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Bobby Fischer’s Chess Tactics!

The position below is from the game:
Fischer, Robert J (2690) vs Shocron, Ruben (2280), 1959, Mar del Plata ARG

Black just played 39… Qc8. It seems Fischer fell into a trap since his rook on e6 is now pinned. What should white do?

It appears that black will simply capture the white rook on the next move. However, Fischer anticipated this move and had a brilliant response ready! Can you find it?

Scroll down to see the solution.




Bobby Fischer Tactics – The Solution


Bobby Fischer’s chess tactic demonstrates a number of important tactical ideas at once.

  • Threat / winning a tempo
  • Interference
  • Indirectly defended square
  • Hanging piece
  • Discovered check

I’ll explain them all below:

Threat / winning a tempo

40.Bd7 threatens to capture the black queen. This means black’s options are limited to moves that sufficiently deal with this threat. However, the threat alone is not enough. This move must be supported with other tactical ideas else black can simply capture the bishop, Qxd7.


40.Bd7 interferes with the pin black had on the white rook. The white bishop occupies the d7-square and therefore the rook on e6 is technically not pinned anymore.

Indirectly defended square

At a first glance it appears that the white bishop is undefended on d7. However, the d7-square is indirectly defended. If black plays 40… Qxd7, then white can reveal a discovered attack, 41.Rxg6+, followed by 42.Qxd7.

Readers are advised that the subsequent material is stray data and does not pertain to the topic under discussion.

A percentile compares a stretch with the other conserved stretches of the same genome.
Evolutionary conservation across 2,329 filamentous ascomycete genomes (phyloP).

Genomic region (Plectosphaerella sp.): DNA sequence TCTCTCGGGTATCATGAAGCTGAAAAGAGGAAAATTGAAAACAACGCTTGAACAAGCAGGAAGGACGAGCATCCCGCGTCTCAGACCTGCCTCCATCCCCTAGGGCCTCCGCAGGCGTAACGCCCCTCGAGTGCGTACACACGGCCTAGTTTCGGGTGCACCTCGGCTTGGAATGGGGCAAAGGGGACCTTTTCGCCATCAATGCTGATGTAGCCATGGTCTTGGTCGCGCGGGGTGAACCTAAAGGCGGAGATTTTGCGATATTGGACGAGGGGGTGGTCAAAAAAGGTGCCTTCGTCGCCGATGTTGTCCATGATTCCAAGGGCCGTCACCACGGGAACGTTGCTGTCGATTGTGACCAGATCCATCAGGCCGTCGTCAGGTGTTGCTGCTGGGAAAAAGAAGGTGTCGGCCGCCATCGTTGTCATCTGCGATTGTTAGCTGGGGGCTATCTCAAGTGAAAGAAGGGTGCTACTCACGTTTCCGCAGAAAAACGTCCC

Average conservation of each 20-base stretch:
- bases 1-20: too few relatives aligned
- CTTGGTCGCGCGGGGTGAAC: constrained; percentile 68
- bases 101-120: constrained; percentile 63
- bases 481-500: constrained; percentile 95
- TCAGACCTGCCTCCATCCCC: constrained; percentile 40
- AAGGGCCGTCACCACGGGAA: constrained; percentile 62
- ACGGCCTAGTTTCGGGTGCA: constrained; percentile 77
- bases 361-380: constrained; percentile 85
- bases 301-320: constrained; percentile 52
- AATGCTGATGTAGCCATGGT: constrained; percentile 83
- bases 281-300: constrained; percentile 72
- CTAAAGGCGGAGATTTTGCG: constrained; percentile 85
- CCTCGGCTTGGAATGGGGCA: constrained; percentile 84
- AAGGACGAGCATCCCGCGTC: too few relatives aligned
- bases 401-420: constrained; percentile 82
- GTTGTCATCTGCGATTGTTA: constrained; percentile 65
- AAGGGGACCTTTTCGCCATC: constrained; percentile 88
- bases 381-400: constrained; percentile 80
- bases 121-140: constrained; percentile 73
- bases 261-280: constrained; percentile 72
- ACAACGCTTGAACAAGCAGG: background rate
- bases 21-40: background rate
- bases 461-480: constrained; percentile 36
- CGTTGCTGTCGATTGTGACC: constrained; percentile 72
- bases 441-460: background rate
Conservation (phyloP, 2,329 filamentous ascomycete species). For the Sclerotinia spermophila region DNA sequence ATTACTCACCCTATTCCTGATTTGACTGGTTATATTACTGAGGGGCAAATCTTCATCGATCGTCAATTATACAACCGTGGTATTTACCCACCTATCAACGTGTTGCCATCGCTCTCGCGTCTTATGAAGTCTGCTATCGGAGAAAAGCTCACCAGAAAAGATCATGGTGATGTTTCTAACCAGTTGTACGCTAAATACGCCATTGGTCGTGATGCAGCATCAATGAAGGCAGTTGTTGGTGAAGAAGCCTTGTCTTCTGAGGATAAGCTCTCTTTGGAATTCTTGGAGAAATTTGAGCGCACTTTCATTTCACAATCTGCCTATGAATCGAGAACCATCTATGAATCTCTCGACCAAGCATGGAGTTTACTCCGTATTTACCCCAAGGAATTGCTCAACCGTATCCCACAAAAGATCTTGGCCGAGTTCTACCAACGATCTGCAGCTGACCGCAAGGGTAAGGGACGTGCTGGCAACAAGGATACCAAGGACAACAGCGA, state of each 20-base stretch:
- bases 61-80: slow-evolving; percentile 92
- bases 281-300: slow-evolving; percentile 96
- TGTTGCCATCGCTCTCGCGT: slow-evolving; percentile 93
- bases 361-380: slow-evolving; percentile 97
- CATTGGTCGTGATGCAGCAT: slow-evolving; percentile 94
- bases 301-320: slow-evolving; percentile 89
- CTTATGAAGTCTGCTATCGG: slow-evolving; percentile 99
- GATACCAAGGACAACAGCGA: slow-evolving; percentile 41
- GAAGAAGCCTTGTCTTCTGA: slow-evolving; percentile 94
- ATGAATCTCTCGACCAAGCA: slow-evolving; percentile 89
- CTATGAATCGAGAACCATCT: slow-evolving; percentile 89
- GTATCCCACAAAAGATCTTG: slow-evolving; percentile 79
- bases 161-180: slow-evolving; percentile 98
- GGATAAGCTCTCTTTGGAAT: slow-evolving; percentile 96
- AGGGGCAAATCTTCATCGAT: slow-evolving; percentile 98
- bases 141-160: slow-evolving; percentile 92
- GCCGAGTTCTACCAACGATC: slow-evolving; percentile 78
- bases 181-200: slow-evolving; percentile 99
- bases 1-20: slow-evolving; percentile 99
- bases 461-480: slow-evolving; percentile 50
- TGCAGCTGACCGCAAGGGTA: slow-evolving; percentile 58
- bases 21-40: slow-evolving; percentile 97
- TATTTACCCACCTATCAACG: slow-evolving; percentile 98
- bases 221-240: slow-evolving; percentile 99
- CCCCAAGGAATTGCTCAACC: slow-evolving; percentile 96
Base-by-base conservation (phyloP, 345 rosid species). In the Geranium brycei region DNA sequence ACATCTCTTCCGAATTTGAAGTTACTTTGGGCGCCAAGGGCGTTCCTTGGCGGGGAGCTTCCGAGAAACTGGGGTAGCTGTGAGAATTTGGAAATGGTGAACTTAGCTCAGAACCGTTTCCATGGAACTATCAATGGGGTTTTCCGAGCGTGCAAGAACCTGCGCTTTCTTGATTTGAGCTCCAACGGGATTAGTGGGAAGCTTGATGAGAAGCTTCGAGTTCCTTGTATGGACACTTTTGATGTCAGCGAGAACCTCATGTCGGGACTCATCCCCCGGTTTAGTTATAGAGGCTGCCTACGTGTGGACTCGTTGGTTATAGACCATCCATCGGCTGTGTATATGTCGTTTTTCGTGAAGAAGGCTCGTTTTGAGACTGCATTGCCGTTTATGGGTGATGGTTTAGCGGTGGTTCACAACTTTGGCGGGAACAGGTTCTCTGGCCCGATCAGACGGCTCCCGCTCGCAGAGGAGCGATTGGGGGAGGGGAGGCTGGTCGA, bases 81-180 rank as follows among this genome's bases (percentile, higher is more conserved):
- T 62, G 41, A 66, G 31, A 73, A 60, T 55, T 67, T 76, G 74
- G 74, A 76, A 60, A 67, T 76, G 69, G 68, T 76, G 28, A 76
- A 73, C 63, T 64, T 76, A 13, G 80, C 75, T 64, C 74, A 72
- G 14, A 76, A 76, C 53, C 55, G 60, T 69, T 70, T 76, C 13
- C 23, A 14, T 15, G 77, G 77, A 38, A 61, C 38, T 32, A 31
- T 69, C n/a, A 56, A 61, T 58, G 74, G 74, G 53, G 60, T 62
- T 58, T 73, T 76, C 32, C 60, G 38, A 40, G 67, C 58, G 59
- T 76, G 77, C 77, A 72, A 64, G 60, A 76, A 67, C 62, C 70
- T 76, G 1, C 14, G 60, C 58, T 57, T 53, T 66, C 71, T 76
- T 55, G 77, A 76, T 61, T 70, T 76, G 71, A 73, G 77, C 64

Discovered Attack

The diagram shows that if black plays 40…Qxd7, then white can play 41.Rxg6+, followed by 42.Qxd7.

Hanging Piece

In the initial position (before white played 40.Bd7) the black queen is defended by the black rook on b8. This means white’s discovered attack, Rxg6+, does not work yet. However, if after 40.Bd7 black plays 40… Qxd7, then the black queen would be hanging (undefended) on d7. This is an important detail because then the discovered attack, 41.Rxg6+, followed by 42.Qxd7, works.

If you want to learn more about tactical motifs such as the ones illustrated in this puzzle, then check out my course on chess tactics:


Please leave a comment if you have any questions or want to share your thoughts on this tactic by Bobby Fischer. Thanks for reading!

8 thoughts on “Bobby Fischer’s Chess Tactics!”

  1. Hey Louis! there its a very famous tactic of Bobby Fisher, which is covered in other sources!! but I like that you have decided to give this one as it does show we as chess players should be on the look out of subtle changes in position!?…

  2. Hi Louis, it’s all just words really, but I tend to think of luring a piece away from a particular square as more of a deflection.Decoy, attraction? It’s the idea that counts.

  3. That’s really amazing knot of tactical ideas…

    But what if Black now plays 41… Qf8?

    It seems, white has no obvious attacking continuation after that?

    P.S. Anyway, it would be nice to know next several moves in this game.

    • If Qf8 then white can simply move his rook to a safe square, Ie. Rxe5.

      The point is that white is a piece ahead but his rook was pinned. But a move like Qf8 allows white to move the rook to safety. For this reason black actually resigned after white played Bd7.

  4. Hi Louis,
    I would call the main idea a decoy. The black queen is decoyed to the undefended square d7, setting it up for the discovery.

    • Hi Allan, yeah if black plays Qxd7 then that could be seen as a decoy. That is possibly another tactical idea I should add to the post. The way I see it though – I tend think of “decoy” as luring a piece away from a particular square. And I think of “attraction” as luring a piece towards a square.

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